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Spies in Disguise

Spies in Disguise
In my review of the live action remake of Aladdin, I talked about the fact that the only thing that didn't work for me was Will Smith's performance as the Genie. How ironic that the best thing about a 2019 animated Bond spoof called Spies in Disguise is the voice work of Will Smith in the central role.

This overly complex spy adventure is about a suave and slick spy named Lance Sterling who has been framed by an enemy agent who has stolen a dangerous weapon while disguising himself as Sterling. Sterling turns to a techno geek who makes gadgets for the agency named Walter (voiced by Tom Holland) in assisting in helping Sterling disappear. Walter is working on a disappearing formula but it isnt quite ready before Sterling drinks it. Instead of turning him invisible, the formula turns him into a pigeon, requiring Walter to accompany him when he goes after the assassin who took his face and has ruined his reputation.

This movie was actually inspired by an animated short called Pigeon: Impossible, but Lucas Martell's adaptation for this full length animation is about as predictable as they come, bearing more than a passing resemblance to the recent Onward, where two people who are practically strangers must completely depend on each other to get what they want. In fact, Holland provides the voice for the geeky character in both movies, which really doesn't help to distinguish one movie from the other.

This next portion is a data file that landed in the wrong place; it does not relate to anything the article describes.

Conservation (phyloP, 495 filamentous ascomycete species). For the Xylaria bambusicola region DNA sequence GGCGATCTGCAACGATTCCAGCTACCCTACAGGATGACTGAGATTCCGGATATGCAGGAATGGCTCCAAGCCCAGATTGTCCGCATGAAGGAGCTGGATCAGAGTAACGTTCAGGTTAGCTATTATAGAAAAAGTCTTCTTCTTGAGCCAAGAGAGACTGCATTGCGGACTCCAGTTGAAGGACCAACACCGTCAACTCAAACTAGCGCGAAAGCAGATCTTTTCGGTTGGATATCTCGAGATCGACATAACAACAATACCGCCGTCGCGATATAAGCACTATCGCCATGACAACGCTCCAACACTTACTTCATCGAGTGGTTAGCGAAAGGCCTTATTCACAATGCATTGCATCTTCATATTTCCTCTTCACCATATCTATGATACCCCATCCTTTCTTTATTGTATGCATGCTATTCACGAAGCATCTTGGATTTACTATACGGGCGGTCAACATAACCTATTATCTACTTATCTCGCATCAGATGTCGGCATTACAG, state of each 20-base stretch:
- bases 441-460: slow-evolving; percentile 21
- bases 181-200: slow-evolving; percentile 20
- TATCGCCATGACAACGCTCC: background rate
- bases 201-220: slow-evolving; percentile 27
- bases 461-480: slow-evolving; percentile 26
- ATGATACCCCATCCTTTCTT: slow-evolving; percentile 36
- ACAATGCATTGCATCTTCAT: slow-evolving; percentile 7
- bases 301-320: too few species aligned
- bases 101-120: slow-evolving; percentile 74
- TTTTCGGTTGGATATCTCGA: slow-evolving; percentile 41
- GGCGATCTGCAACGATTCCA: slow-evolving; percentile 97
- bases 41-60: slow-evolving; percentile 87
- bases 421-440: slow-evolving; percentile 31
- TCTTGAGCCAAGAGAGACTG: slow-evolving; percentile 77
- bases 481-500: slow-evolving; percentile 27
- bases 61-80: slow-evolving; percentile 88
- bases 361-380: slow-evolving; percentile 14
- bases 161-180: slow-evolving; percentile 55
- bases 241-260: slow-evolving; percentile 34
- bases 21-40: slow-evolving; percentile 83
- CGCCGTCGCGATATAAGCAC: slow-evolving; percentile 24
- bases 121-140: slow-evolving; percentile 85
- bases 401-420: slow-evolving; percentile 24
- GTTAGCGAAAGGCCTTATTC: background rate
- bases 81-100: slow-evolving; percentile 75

What does work here is the character of Lance Sterling and Will Smith's terrific work in voicing the character. His initial arrogance is played for laughs and is definitely nothing new for Smith, but what is fun is watching Lance adjust to life as a pigeon and realizing that he can't do all the things he did as a human. I loved near the beginning of the movie when he dispatches a villain with a lethal karate chop and tries it later with his tiny little pigeon wing and realizes it doesn't have the same effect. It also helps that the animated Lance Sterling bears more than a passing resemblance to Will Smith.

Outside of Lance/Smith, this story is rambling and confusing...when the story opens, we find Sterling dealing with the Yakuza, but when the real villain who stole his face appears, he sounds Australian. The animation is sharp and colorful, but keeping up with everything that's going on becomes exhausting around the halfway point and one might be tempted to check out, but Smith's work here will help keep the viewer invested.